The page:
”The Falkland Islands airport emerges from rock and peat-bog” said The Times in its 11 May edition, the day before the official opening of Mount Pleasant Airport in 1985, thirty years ago last week.
Two years before that UK Defense Minister of the time Michael Heseltine announced in the House of Commons on June 27 that the decision had been taken to construct the airport at Mount Pleasant instead of Stanley, because even allowing for the cost of the road between the airport and Stanley it would be less expensive.
The original decision to build an airport in the Falklands had been made in June 1982 in the aftermath of the Falklands war. The contract was for works to the value of £190 million, not including the cost of the road which comprised a separate MoD contract for communications and navigational aids, making a total of £215 million.
Details of the new British Government Defense budget released on 6 July 1983, announced an allowance of £624 million for the defense of the Falklands and territories.
This was in addition to the price of the new airport and represented four per cent of Britain’s projected total defense budget.
Penguin News reported in March 1984 that work by PSA Ltd (design and planning) and LMA Ltd (the building) was progressing well and there was confidence that a basic runway would be operational by April 1985.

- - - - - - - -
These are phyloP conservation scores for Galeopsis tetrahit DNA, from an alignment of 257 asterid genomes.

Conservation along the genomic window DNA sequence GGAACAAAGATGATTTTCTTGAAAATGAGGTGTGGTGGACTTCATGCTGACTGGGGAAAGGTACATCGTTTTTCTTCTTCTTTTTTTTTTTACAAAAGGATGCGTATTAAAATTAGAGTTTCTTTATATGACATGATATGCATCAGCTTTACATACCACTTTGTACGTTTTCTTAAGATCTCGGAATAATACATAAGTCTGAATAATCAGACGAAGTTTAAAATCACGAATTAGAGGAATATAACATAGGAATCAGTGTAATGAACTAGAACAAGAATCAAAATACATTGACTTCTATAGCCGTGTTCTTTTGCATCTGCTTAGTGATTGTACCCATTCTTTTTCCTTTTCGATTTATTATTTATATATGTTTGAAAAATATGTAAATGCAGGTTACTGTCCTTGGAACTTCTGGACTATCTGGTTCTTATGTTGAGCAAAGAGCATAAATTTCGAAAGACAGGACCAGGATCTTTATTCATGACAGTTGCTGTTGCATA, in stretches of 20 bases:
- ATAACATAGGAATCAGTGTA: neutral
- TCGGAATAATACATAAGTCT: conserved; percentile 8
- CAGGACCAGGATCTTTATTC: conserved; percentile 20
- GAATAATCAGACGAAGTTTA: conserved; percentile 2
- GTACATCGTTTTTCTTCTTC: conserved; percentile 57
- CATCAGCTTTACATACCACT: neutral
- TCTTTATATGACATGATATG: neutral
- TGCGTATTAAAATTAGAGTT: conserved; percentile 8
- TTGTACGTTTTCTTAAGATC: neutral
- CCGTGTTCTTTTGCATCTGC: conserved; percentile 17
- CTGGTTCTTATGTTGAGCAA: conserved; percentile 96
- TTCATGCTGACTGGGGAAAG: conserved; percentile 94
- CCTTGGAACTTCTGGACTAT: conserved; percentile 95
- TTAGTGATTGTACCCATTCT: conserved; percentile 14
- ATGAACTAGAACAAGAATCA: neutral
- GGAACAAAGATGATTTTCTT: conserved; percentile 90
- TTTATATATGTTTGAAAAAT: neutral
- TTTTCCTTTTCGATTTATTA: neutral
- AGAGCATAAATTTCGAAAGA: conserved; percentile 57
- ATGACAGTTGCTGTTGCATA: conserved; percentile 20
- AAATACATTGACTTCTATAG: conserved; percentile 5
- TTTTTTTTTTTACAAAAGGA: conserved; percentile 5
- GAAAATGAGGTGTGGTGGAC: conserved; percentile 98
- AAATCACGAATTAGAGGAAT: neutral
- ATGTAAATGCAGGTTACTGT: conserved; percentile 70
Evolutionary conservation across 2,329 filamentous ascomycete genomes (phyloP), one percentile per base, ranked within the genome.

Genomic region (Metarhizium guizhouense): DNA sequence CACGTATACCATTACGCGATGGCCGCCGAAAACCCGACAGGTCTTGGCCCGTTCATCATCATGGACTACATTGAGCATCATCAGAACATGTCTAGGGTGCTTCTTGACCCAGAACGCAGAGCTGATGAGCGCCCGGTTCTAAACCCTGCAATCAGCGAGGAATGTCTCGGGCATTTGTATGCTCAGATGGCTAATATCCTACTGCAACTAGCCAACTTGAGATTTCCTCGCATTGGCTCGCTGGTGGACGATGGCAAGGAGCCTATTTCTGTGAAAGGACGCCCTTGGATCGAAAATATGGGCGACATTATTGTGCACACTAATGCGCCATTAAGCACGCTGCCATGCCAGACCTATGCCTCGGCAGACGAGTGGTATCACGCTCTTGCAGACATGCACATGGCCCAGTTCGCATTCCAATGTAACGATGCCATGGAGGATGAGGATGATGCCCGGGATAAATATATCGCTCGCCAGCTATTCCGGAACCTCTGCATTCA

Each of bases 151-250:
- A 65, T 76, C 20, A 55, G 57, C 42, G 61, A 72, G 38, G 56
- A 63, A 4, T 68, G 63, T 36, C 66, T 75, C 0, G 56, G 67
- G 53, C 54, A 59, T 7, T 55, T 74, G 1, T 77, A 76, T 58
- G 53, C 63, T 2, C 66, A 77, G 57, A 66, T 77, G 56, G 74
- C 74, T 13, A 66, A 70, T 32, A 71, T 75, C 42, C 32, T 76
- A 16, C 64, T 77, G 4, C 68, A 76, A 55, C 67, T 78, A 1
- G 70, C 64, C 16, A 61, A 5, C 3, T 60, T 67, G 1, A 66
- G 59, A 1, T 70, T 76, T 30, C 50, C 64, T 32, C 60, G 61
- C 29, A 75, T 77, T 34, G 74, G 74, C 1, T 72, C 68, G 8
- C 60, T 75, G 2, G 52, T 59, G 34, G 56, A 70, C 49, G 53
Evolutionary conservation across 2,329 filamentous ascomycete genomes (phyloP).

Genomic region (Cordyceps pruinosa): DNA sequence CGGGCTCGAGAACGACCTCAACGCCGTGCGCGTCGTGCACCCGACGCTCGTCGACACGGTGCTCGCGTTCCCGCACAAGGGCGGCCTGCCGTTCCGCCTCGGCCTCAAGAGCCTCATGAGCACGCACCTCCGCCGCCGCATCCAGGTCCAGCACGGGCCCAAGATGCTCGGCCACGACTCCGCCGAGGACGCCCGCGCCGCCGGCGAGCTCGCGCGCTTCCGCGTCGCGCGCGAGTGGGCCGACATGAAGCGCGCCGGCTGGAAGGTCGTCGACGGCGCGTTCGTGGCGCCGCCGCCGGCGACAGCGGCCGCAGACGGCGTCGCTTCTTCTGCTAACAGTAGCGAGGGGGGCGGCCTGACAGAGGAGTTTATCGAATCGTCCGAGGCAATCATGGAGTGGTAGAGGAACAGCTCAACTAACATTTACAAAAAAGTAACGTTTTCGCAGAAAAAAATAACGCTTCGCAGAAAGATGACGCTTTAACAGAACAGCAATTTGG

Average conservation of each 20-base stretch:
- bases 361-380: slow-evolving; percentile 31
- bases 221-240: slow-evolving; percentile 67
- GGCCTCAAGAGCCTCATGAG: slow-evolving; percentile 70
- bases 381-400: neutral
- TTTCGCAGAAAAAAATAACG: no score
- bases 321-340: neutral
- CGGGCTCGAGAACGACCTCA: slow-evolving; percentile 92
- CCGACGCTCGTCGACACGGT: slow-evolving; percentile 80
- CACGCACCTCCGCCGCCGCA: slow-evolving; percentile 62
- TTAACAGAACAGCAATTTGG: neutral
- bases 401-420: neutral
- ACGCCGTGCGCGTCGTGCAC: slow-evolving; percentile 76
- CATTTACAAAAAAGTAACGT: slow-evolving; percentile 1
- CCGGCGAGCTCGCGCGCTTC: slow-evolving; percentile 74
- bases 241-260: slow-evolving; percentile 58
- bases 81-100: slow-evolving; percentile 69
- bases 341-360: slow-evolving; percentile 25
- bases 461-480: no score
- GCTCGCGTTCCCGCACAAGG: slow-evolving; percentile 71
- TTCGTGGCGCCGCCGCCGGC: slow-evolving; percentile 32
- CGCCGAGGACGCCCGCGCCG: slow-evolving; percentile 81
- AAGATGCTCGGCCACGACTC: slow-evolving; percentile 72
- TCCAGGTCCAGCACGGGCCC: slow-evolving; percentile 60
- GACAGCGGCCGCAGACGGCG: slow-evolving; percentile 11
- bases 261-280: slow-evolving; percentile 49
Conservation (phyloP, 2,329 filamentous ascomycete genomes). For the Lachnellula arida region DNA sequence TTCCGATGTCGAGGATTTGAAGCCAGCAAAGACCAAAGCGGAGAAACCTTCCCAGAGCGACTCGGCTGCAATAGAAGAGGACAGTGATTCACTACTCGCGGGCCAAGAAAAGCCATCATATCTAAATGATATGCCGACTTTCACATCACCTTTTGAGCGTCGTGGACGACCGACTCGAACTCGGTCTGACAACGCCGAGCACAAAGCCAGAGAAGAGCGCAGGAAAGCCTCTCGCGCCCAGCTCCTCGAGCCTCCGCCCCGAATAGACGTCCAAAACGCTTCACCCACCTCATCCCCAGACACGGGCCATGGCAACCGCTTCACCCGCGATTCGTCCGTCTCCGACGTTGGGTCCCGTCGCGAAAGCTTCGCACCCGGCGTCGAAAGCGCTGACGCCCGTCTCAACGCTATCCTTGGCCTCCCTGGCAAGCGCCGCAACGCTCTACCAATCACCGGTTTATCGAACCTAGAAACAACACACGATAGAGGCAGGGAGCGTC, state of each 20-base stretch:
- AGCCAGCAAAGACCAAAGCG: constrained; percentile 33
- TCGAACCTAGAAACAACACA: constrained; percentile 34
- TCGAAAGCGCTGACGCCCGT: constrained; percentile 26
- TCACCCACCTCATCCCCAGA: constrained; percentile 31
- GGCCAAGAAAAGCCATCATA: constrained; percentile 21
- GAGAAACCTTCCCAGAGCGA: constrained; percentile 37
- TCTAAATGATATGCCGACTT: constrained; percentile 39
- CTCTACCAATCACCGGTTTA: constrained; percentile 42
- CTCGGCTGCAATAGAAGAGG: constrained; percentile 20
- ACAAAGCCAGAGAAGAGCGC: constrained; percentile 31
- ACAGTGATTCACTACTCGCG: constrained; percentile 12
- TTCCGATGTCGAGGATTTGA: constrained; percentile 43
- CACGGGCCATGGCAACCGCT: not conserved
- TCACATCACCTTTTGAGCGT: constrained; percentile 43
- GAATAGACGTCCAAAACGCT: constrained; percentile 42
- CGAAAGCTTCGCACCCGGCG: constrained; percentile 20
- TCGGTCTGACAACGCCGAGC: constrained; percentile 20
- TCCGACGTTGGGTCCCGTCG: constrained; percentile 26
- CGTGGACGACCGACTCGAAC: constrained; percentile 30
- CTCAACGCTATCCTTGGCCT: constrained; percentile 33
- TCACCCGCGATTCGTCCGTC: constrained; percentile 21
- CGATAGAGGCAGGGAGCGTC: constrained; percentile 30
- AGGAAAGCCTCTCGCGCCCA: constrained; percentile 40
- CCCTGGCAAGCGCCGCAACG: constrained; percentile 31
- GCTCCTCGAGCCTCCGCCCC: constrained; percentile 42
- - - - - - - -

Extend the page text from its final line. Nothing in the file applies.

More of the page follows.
In November 1984 Penguin News reporter Rob McBride travelled to MPA and was told by PSA’s Regional Director that progress was good considering the only materials available to them locally was stone and water; everything else had to be shipped
from the UK.
By this stage a quarter of a million tons of supplies had been hauled across the decks of the Merchant Providence berthed at East Cove and the new jetty head.
The speed at which the runway and complex grew was partly due to a shift system that kept LMA workers busy around the clock.
An ordinary laborer could expect to take home a tax-free £10,000 in his pay packet at the end of a year with £155 bonus on top of that.
On May 12 HRH Prince Andrew who was already in the Islands as a Royal Naval Officer performed the opening ceremony unveiling a commemorative plaque in the main hangar and received a relief map of the Islands crafted in silver.
In his speech the Prince described the 2,590 meter runway and hangar as, “imaginative and meticulous planned with the heroic efforts of dedication of a British workforce.”
The sense of security that the Mount Pleasant complex and runway offered then to the people of the Falklands has not diminished today, in its valuable link with the UK and its representation of a huge commitment from the British Government.
Added to that the complex and its occupants contribute in various ways to the economy of the Falkland Islands, along with the complex offering much appreciated leisure opportunities including access to the cinema and bowling alley. (Penguin News).-